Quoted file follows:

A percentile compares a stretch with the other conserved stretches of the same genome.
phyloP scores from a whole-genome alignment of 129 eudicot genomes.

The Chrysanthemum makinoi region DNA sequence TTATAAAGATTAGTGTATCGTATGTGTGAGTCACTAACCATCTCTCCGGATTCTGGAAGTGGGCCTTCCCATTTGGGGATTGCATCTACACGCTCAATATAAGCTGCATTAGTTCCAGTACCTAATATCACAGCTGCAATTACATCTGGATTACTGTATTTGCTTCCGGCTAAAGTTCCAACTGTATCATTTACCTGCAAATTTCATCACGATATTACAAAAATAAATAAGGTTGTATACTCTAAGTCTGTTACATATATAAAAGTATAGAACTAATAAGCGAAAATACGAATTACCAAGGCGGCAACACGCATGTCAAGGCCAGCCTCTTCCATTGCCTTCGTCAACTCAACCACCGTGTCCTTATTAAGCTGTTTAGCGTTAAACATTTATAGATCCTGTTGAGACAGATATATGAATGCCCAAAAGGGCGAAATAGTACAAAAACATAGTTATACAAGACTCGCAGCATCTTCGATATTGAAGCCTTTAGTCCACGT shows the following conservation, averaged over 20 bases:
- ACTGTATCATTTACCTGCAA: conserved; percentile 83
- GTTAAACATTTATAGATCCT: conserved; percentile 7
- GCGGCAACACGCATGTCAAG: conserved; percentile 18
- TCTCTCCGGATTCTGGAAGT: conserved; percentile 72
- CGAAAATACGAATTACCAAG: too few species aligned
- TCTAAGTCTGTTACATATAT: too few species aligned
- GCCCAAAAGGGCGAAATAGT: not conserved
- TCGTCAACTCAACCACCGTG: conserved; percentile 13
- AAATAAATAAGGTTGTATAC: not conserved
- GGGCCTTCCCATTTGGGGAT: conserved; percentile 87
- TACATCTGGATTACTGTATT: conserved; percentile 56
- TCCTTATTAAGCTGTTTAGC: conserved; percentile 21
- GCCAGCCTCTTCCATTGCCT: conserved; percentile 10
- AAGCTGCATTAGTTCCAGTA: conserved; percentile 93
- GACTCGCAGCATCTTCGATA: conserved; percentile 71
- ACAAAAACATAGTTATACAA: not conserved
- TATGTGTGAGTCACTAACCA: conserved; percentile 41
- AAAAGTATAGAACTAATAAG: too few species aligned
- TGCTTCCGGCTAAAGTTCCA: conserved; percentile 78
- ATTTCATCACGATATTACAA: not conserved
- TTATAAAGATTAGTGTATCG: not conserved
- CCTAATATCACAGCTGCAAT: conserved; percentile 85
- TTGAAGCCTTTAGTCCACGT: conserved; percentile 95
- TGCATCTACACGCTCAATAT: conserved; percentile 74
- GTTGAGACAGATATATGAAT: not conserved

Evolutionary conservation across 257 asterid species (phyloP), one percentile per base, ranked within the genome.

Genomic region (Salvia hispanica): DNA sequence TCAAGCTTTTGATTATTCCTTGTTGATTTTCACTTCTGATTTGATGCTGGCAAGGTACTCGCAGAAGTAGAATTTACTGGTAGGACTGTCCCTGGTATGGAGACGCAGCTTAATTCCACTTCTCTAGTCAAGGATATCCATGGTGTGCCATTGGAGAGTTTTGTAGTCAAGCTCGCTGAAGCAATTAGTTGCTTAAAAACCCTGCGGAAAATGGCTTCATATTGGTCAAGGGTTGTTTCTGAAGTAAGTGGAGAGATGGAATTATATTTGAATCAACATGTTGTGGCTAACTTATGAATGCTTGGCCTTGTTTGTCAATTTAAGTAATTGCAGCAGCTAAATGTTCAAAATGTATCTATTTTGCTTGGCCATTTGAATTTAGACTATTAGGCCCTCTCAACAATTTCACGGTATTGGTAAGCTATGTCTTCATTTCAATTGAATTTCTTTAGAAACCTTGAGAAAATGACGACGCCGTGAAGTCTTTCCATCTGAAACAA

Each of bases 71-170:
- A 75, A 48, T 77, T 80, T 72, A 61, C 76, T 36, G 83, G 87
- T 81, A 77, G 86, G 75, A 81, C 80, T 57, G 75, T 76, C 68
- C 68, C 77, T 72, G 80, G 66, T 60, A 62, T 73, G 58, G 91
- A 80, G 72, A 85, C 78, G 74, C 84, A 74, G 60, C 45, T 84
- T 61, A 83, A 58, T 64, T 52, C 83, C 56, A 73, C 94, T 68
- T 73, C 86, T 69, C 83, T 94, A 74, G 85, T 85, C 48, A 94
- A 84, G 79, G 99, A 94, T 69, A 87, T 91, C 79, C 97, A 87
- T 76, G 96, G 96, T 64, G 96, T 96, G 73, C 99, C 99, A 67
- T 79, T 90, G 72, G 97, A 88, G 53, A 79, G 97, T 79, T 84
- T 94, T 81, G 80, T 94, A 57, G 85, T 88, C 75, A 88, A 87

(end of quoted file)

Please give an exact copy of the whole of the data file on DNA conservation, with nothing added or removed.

A percentile compares a stretch with the other conserved stretches of the same genome.
phyloP scores from a whole-genome alignment of 129 eudicot genomes.

The Chrysanthemum makinoi region DNA sequence TTATAAAGATTAGTGTATCGTATGTGTGAGTCACTAACCATCTCTCCGGATTCTGGAAGTGGGCCTTCCCATTTGGGGATTGCATCTACACGCTCAATATAAGCTGCATTAGTTCCAGTACCTAATATCACAGCTGCAATTACATCTGGATTACTGTATTTGCTTCCGGCTAAAGTTCCAACTGTATCATTTACCTGCAAATTTCATCACGATATTACAAAAATAAATAAGGTTGTATACTCTAAGTCTGTTACATATATAAAAGTATAGAACTAATAAGCGAAAATACGAATTACCAAGGCGGCAACACGCATGTCAAGGCCAGCCTCTTCCATTGCCTTCGTCAACTCAACCACCGTGTCCTTATTAAGCTGTTTAGCGTTAAACATTTATAGATCCTGTTGAGACAGATATATGAATGCCCAAAAGGGCGAAATAGTACAAAAACATAGTTATACAAGACTCGCAGCATCTTCGATATTGAAGCCTTTAGTCCACGT shows the following conservation, averaged over 20 bases:
- ACTGTATCATTTACCTGCAA: conserved; percentile 83
- GTTAAACATTTATAGATCCT: conserved; percentile 7
- GCGGCAACACGCATGTCAAG: conserved; percentile 18
- TCTCTCCGGATTCTGGAAGT: conserved; percentile 72
- CGAAAATACGAATTACCAAG: too few species aligned
- TCTAAGTCTGTTACATATAT: too few species aligned
- GCCCAAAAGGGCGAAATAGT: not conserved
- TCGTCAACTCAACCACCGTG: conserved; percentile 13
- AAATAAATAAGGTTGTATAC: not conserved
- GGGCCTTCCCATTTGGGGAT: conserved; percentile 87
- TACATCTGGATTACTGTATT: conserved; percentile 56
- TCCTTATTAAGCTGTTTAGC: conserved; percentile 21
- GCCAGCCTCTTCCATTGCCT: conserved; percentile 10
- AAGCTGCATTAGTTCCAGTA: conserved; percentile 93
- GACTCGCAGCATCTTCGATA: conserved; percentile 71
- ACAAAAACATAGTTATACAA: not conserved
- TATGTGTGAGTCACTAACCA: conserved; percentile 41
- AAAAGTATAGAACTAATAAG: too few species aligned
- TGCTTCCGGCTAAAGTTCCA: conserved; percentile 78
- ATTTCATCACGATATTACAA: not conserved
- TTATAAAGATTAGTGTATCG: not conserved
- CCTAATATCACAGCTGCAAT: conserved; percentile 85
- TTGAAGCCTTTAGTCCACGT: conserved; percentile 95
- TGCATCTACACGCTCAATAT: conserved; percentile 74
- GTTGAGACAGATATATGAAT: not conserved

Evolutionary conservation across 257 asterid species (phyloP), one percentile per base, ranked within the genome.

Genomic region (Salvia hispanica): DNA sequence TCAAGCTTTTGATTATTCCTTGTTGATTTTCACTTCTGATTTGATGCTGGCAAGGTACTCGCAGAAGTAGAATTTACTGGTAGGACTGTCCCTGGTATGGAGACGCAGCTTAATTCCACTTCTCTAGTCAAGGATATCCATGGTGTGCCATTGGAGAGTTTTGTAGTCAAGCTCGCTGAAGCAATTAGTTGCTTAAAAACCCTGCGGAAAATGGCTTCATATTGGTCAAGGGTTGTTTCTGAAGTAAGTGGAGAGATGGAATTATATTTGAATCAACATGTTGTGGCTAACTTATGAATGCTTGGCCTTGTTTGTCAATTTAAGTAATTGCAGCAGCTAAATGTTCAAAATGTATCTATTTTGCTTGGCCATTTGAATTTAGACTATTAGGCCCTCTCAACAATTTCACGGTATTGGTAAGCTATGTCTTCATTTCAATTGAATTTCTTTAGAAACCTTGAGAAAATGACGACGCCGTGAAGTCTTTCCATCTGAAACAA

Each of bases 71-170:
- A 75, A 48, T 77, T 80, T 72, A 61, C 76, T 36, G 83, G 87
- T 81, A 77, G 86, G 75, A 81, C 80, T 57, G 75, T 76, C 68
- C 68, C 77, T 72, G 80, G 66, T 60, A 62, T 73, G 58, G 91
- A 80, G 72, A 85, C 78, G 74, C 84, A 74, G 60, C 45, T 84
- T 61, A 83, A 58, T 64, T 52, C 83, C 56, A 73, C 94, T 68
- T 73, C 86, T 69, C 83, T 94, A 74, G 85, T 85, C 48, A 94
- A 84, G 79, G 99, A 94, T 69, A 87, T 91, C 79, C 97, A 87
- T 76, G 96, G 96, T 64, G 96, T 96, G 73, C 99, C 99, A 67
- T 79, T 90, G 72, G 97, A 88, G 53, A 79, G 97, T 79, T 84
- T 94, T 81, G 80, T 94, A 57, G 85, T 88, C 75, A 88, A 87